Convivial Quarantines: Cultivating Co-presence at a Distance

Nicholas Bascuñan-Wiley*, Michaela DeSoucey, Gary Alan Fine

*Corresponding author for this work

Research output: Contribution to journalArticlepeer-review

1 Scopus citations


Sociology’s focus on sociality and co-presence has long oriented studies of commensality—the social dimension of eating together. This literature commonly prioritizes face-to-face interactions and takes physical proximity for granted. The onset of the COVID-19 pandemic in March 2020 largely halted in-person gatherings and altered everyday foodways. Consequently, many people turned to digital commensality, cooking and eating together through video-call technology such as Zoom and FaceTime. We explore the implications of these new foodways and ask: has digital commensality helped cultivate co-presence amidst pandemic-induced physical separation? If so, how? To address these questions, we analyze two forms of qualitative data collected by the first author: interviews with individuals who cooked and ate together at a distance since March 2020 and digital ethnography during different groups’ online food events (e.g., happy hours, dinners, holiday gatherings, and birthday celebrations). Digital commensality helps foster a sense of co-presence and social connectedness at a distance. Specifically, participants use three temporally oriented strategies to create or maintain co-presence: they draw on pre-pandemic pasts and reinvent culinary traditions to meet new circumstances; they creatively adapt novel digital foodways through online dining; and they actively imagine post-pandemic futures where physically proximate commensality is again possible.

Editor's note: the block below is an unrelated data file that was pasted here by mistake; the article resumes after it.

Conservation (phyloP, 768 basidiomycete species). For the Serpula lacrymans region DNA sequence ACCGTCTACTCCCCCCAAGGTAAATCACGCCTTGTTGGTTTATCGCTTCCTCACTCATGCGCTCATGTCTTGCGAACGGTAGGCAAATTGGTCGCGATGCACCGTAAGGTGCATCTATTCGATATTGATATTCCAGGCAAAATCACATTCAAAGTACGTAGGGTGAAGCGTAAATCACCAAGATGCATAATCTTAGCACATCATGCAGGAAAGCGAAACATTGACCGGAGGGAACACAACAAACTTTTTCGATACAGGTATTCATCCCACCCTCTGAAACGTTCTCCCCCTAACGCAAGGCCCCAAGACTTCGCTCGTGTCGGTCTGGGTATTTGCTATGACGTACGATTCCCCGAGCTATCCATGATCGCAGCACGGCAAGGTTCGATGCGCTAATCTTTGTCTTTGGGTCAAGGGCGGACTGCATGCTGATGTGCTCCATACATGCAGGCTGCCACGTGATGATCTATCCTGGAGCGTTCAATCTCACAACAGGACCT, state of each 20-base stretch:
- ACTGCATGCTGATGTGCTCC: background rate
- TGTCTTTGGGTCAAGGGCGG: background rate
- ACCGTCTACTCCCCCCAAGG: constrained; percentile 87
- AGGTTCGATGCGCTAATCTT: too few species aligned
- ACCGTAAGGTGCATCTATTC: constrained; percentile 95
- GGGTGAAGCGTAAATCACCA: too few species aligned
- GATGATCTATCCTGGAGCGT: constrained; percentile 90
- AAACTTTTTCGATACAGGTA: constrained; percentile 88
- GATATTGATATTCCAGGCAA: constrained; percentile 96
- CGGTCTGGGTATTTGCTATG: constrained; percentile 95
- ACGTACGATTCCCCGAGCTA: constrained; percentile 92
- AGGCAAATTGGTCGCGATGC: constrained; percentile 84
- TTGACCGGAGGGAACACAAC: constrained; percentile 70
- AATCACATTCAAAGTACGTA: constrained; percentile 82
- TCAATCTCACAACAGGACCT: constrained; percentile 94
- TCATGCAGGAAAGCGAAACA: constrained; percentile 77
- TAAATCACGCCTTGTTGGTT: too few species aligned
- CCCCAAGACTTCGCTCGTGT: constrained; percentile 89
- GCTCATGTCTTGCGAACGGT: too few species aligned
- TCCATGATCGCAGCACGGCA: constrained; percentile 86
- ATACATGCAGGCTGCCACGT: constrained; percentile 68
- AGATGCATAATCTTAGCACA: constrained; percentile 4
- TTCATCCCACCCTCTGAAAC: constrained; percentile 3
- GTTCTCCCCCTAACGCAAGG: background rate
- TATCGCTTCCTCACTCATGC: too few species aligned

Original languageEnglish (US)
Pages (from-to)371-392
Number of pages22
JournalQualitative Sociology
Issue number3
StatePublished - Sep 2022


  • COVID-19
  • Co-presence
  • Commensality
  • Digital ethnography
  • Temporality

ASJC Scopus subject areas

  • Sociology and Political Science


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